My fingers are crossed that all Gaza kidnappings will end the same way. Because I’ve covered another kidnapping that didn’t. I was in Kandahar, Afghanistan in January 2002 when Wall Street Journal reporter Daniel Pearl was kidnapped in Karachi, Pakistan. I rushed with the CNN crew to Karachi, and spent several weeks there, waiting, hoping, that Pearl would soon be released, following up every possible lead. Shortly after I arrived in Karachi I interviewed his wife, Marianne, who was six-months pregnant at the time. Despite the agony of the experience, she was composed, and hopeful he would soon be released, and the signals we received, though mixed, hinted he would, possibly, be freed, and soon. But that kidnapping did not end happily.

Gaza is a small, cramped and crowded place where it’s hard to keep a secret from anyone, where everybody knows everybody. Most Gazans are aghast every time a kidnapping takes place, and few will make excuses for the kidnappers. Kidnapping goes completely contrary to traditional Arab values of generosity and kindness to strangers. But it’s become a fact of life. In recent trips, my Gazan friends have insisted, they say out of courtesy but I’ve always suspected it’s really out of concern, that they accompany me back to my hotel after work or after a get-together.

Palestinian journalists in Gaza and the West Bank have held a variety of protests since Alan was abducted, calling for his immediate release, because the fact is that most Palestinians are just as concerned, and disturbed, by the spate of kidnappings as I and other journalists who cover Gaza are.

-- From Ben Wedeman, CNN International Correspondent
Hey Ben, You write about kidnappings, but conveniently omit kidnappings of Israeli soldiers by cross-border raids. These kidnappings did not end like the ones you describe, none of the soldiers has been freed. These boys have parents, friends and loved ones too, not only you journalists do. So please!!
And they want a state of their own...They can not even run a strip!
The reporter's concerns about his colleague's kidnapping in Gaza are valid. But why is there not the same concern voiced by reporters for an Israeli soldier, kidnapped in Israel by Gazans who illegally tunneled under the Israeli border, and now held captive for almost 1 year? Is concern only reserved selfishly for reporters who chose to stay in Gaza, knowing the risks of kidnapping by Palestinian terrorists?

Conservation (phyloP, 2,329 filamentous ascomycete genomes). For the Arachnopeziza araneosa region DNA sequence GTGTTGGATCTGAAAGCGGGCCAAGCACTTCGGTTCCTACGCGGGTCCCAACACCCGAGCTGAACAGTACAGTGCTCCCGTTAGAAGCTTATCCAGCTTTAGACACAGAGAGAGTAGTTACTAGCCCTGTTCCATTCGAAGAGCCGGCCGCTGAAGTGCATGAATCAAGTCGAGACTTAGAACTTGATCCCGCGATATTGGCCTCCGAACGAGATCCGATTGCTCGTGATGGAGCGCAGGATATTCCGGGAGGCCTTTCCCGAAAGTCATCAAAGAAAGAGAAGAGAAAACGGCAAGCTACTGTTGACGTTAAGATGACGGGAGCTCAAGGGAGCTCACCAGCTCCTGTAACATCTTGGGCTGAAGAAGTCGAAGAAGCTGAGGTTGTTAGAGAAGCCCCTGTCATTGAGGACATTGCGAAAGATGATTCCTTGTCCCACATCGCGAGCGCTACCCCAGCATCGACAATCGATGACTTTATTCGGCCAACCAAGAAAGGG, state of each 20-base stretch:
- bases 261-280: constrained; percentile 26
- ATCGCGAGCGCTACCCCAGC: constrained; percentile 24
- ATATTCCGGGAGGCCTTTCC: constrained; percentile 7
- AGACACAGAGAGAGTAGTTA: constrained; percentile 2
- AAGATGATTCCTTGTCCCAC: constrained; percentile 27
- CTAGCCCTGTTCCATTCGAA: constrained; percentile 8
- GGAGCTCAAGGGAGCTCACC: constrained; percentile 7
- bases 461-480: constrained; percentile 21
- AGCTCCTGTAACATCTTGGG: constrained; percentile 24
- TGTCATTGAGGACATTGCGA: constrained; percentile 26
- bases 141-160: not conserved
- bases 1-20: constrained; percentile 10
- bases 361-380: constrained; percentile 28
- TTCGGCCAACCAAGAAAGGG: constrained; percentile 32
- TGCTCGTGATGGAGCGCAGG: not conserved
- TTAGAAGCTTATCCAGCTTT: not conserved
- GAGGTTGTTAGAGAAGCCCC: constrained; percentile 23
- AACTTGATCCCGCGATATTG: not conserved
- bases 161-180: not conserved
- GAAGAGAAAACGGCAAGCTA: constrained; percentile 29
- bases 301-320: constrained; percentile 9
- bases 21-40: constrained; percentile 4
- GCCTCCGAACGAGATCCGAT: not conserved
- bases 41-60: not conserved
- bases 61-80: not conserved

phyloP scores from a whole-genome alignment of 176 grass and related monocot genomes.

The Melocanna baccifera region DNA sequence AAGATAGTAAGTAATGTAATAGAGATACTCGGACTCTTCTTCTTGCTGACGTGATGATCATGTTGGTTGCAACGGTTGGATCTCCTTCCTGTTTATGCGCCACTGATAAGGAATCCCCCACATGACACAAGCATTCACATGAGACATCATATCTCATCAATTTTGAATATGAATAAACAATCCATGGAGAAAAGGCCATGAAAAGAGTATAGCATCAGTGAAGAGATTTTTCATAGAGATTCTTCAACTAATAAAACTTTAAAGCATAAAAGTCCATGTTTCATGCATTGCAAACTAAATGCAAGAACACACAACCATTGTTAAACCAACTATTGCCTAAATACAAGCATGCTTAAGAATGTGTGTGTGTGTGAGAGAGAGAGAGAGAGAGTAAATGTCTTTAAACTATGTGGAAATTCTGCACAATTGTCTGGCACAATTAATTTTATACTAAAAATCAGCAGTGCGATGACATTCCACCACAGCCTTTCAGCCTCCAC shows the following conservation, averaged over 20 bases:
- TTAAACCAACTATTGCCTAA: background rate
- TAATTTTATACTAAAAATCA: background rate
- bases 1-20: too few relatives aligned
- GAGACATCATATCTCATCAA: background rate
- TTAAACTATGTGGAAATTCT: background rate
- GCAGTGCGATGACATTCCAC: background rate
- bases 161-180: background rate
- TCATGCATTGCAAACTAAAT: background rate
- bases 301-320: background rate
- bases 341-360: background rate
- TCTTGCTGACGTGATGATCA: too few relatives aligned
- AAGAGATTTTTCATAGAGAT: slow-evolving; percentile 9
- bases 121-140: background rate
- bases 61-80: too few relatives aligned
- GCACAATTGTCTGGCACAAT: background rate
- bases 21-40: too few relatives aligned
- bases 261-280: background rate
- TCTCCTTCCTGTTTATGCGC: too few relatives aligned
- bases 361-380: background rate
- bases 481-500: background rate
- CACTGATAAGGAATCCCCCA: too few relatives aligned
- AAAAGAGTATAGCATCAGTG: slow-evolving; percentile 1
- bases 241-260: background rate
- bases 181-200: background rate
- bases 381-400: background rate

Journalists have empathy for their own. I didn't see any concern for the Israeli soldier Cpl. Shalit who has been kidnapped and held hostage for months. His plight is much worse.
Thank you for this heartfelt inside view of the situation.
Ben is discussing the kidnapping of an unarmed journalist.Soldiers occupying other people's land are a different story. For your information there are hundreds of palestinians who have been kidnapped by israelis- they have parents and families too.
It is obvious that there is a big problem with journalists who enter Gaza on their own free will being kidnapped their by terrorist militias and nobody who is innocently reporting the news should be kidnapped anywhere.

However, on the same token Israeli soldiers patrolling the Israeli border on the Israel side of the border should also not be kidnapped by Hamas, the ruling government in Gaza.

It is a shame that this reporter has shown almost no concern or condemnation for that activity, which has yet to be resolved, while at the same time going out of his way on behalf of CNN, when his fellow reporter is kidnapped and released and unharmed physically in under 25 hours, especially when the reporters went on their own free will into Gaza as opposed to being kidnapped from Israel into Gaza.

Please stop the double standard.
Hey Henry & Lorne. How is it that you can so audatiously compare soldiers with a journalist. I mean surely it is the right of the palestinians to defend themselves through kidnapping soldiers just like Israeli soldiers do so with civilian palestinians. This is what war is all about. So there is no comparison!
I am troubled by the fact that another journalist has been kidnapped by terrorists in Gaza. It seems as though every month reporters and photographers are kidnapped. Last week, the Head of the U.N. Aid group to Gaza was almost kidnapped in Gaza and 14 shots were fired on his clearly marked U.N. Jeep. Thank God is was a bullet proof jeep. The Palestinian Govt has failed to crack down against terrorists in Gaza and allows terrorists to do what they want in Gaza. We demand the Palestinian Authority take harsh action against terrorist groups in Gaza and guarantee the safe release of the BBC reporter and the Israeli Soldier who have been kidnapped by palestinian terrorist groups. We also demand they take the necessary steps to prevent kidnappings from occuring in the future.
Let the man share his story. It is a frightening look from a journalist perspective, because they are there in the streets where anything can happen. If Ben was an Israeli soldier, I am sure he'd share the kidnappings from his fellow colleagues as well.